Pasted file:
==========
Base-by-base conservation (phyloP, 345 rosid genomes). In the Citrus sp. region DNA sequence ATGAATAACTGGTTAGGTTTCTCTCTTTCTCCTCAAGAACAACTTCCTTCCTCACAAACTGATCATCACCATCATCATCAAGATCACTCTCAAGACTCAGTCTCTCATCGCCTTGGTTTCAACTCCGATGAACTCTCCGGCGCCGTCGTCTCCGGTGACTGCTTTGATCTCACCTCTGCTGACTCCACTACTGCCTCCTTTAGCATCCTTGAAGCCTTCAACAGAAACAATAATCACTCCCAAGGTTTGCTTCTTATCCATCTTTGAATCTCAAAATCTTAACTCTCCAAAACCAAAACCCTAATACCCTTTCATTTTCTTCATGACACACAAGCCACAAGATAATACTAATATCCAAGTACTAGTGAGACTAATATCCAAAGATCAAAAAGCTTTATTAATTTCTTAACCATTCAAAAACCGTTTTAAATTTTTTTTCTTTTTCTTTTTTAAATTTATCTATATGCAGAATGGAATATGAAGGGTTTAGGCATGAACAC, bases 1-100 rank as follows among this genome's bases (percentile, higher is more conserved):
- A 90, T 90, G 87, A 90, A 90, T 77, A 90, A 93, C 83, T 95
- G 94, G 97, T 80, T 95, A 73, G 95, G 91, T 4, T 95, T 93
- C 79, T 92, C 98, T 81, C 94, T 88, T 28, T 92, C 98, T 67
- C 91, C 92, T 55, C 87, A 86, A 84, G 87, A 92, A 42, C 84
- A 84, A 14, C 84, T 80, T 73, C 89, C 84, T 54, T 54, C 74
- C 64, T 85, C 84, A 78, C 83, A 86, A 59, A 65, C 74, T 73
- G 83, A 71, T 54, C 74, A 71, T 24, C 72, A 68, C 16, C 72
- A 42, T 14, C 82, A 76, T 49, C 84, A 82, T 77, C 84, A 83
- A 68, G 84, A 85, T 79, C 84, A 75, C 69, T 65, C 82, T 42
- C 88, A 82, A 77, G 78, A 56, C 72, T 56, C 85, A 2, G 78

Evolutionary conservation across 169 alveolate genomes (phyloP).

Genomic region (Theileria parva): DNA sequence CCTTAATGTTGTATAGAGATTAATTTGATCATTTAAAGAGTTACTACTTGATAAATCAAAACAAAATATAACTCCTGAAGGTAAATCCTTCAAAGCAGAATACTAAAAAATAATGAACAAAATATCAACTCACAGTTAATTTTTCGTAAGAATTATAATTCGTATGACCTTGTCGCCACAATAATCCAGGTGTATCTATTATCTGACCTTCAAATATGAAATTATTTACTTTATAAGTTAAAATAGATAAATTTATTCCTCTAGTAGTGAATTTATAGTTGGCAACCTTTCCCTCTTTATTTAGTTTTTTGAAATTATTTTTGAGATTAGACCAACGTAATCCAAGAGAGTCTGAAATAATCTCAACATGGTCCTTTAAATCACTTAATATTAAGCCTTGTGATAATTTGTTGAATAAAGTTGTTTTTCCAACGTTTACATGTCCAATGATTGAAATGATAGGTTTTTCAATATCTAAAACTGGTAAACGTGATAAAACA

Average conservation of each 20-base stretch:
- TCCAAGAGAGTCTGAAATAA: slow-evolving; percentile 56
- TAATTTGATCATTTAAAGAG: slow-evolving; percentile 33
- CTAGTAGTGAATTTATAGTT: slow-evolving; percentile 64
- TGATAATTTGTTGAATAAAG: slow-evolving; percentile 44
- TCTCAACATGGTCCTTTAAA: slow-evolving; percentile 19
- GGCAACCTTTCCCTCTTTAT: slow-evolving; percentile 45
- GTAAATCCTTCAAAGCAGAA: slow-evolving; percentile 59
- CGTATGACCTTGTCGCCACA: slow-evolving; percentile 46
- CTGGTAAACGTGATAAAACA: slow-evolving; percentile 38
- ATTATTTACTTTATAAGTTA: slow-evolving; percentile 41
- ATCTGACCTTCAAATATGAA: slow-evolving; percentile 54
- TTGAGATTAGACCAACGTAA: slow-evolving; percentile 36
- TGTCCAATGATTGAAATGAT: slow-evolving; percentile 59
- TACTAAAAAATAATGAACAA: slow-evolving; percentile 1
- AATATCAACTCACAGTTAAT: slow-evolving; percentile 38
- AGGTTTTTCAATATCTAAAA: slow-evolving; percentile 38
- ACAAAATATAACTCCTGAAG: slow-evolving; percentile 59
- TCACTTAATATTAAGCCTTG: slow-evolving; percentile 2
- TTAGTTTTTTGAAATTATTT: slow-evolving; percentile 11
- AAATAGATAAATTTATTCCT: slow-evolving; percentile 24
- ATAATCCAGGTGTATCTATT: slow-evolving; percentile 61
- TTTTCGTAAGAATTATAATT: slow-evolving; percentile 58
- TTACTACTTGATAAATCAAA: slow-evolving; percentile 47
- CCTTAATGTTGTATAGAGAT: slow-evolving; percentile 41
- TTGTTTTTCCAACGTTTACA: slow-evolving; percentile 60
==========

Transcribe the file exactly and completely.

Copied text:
Base-by-base conservation (phyloP, 345 rosid genomes). In the Citrus sp. region DNA sequence ATGAATAACTGGTTAGGTTTCTCTCTTTCTCCTCAAGAACAACTTCCTTCCTCACAAACTGATCATCACCATCATCATCAAGATCACTCTCAAGACTCAGTCTCTCATCGCCTTGGTTTCAACTCCGATGAACTCTCCGGCGCCGTCGTCTCCGGTGACTGCTTTGATCTCACCTCTGCTGACTCCACTACTGCCTCCTTTAGCATCCTTGAAGCCTTCAACAGAAACAATAATCACTCCCAAGGTTTGCTTCTTATCCATCTTTGAATCTCAAAATCTTAACTCTCCAAAACCAAAACCCTAATACCCTTTCATTTTCTTCATGACACACAAGCCACAAGATAATACTAATATCCAAGTACTAGTGAGACTAATATCCAAAGATCAAAAAGCTTTATTAATTTCTTAACCATTCAAAAACCGTTTTAAATTTTTTTTCTTTTTCTTTTTTAAATTTATCTATATGCAGAATGGAATATGAAGGGTTTAGGCATGAACAC, bases 1-100 rank as follows among this genome's bases (percentile, higher is more conserved):
- A 90, T 90, G 87, A 90, A 90, T 77, A 90, A 93, C 83, T 95
- G 94, G 97, T 80, T 95, A 73, G 95, G 91, T 4, T 95, T 93
- C 79, T 92, C 98, T 81, C 94, T 88, T 28, T 92, C 98, T 67
- C 91, C 92, T 55, C 87, A 86, A 84, G 87, A 92, A 42, C 84
- A 84, A 14, C 84, T 80, T 73, C 89, C 84, T 54, T 54, C 74
- C 64, T 85, C 84, A 78, C 83, A 86, A 59, A 65, C 74, T 73
- G 83, A 71, T 54, C 74, A 71, T 24, C 72, A 68, C 16, C 72
- A 42, T 14, C 82, A 76, T 49, C 84, A 82, T 77, C 84, A 83
- A 68, G 84, A 85, T 79, C 84, A 75, C 69, T 65, C 82, T 42
- C 88, A 82, A 77, G 78, A 56, C 72, T 56, C 85, A 2, G 78

Evolutionary conservation across 169 alveolate genomes (phyloP).

Genomic region (Theileria parva): DNA sequence CCTTAATGTTGTATAGAGATTAATTTGATCATTTAAAGAGTTACTACTTGATAAATCAAAACAAAATATAACTCCTGAAGGTAAATCCTTCAAAGCAGAATACTAAAAAATAATGAACAAAATATCAACTCACAGTTAATTTTTCGTAAGAATTATAATTCGTATGACCTTGTCGCCACAATAATCCAGGTGTATCTATTATCTGACCTTCAAATATGAAATTATTTACTTTATAAGTTAAAATAGATAAATTTATTCCTCTAGTAGTGAATTTATAGTTGGCAACCTTTCCCTCTTTATTTAGTTTTTTGAAATTATTTTTGAGATTAGACCAACGTAATCCAAGAGAGTCTGAAATAATCTCAACATGGTCCTTTAAATCACTTAATATTAAGCCTTGTGATAATTTGTTGAATAAAGTTGTTTTTCCAACGTTTACATGTCCAATGATTGAAATGATAGGTTTTTCAATATCTAAAACTGGTAAACGTGATAAAACA

Average conservation of each 20-base stretch:
- TCCAAGAGAGTCTGAAATAA: slow-evolving; percentile 56
- TAATTTGATCATTTAAAGAG: slow-evolving; percentile 33
- CTAGTAGTGAATTTATAGTT: slow-evolving; percentile 64
- TGATAATTTGTTGAATAAAG: slow-evolving; percentile 44
- TCTCAACATGGTCCTTTAAA: slow-evolving; percentile 19
- GGCAACCTTTCCCTCTTTAT: slow-evolving; percentile 45
- GTAAATCCTTCAAAGCAGAA: slow-evolving; percentile 59
- CGTATGACCTTGTCGCCACA: slow-evolving; percentile 46
- CTGGTAAACGTGATAAAACA: slow-evolving; percentile 38
- ATTATTTACTTTATAAGTTA: slow-evolving; percentile 41
- ATCTGACCTTCAAATATGAA: slow-evolving; percentile 54
- TTGAGATTAGACCAACGTAA: slow-evolving; percentile 36
- TGTCCAATGATTGAAATGAT: slow-evolving; percentile 59
- TACTAAAAAATAATGAACAA: slow-evolving; percentile 1
- AATATCAACTCACAGTTAAT: slow-evolving; percentile 38
- AGGTTTTTCAATATCTAAAA: slow-evolving; percentile 38
- ACAAAATATAACTCCTGAAG: slow-evolving; percentile 59
- TCACTTAATATTAAGCCTTG: slow-evolving; percentile 2
- TTAGTTTTTTGAAATTATTT: slow-evolving; percentile 11
- AAATAGATAAATTTATTCCT: slow-evolving; percentile 24
- ATAATCCAGGTGTATCTATT: slow-evolving; percentile 61
- TTTTCGTAAGAATTATAATT: slow-evolving; percentile 58
- TTACTACTTGATAAATCAAA: slow-evolving; percentile 47
- CCTTAATGTTGTATAGAGAT: slow-evolving; percentile 41
- TTGTTTTTCCAACGTTTACA: slow-evolving; percentile 60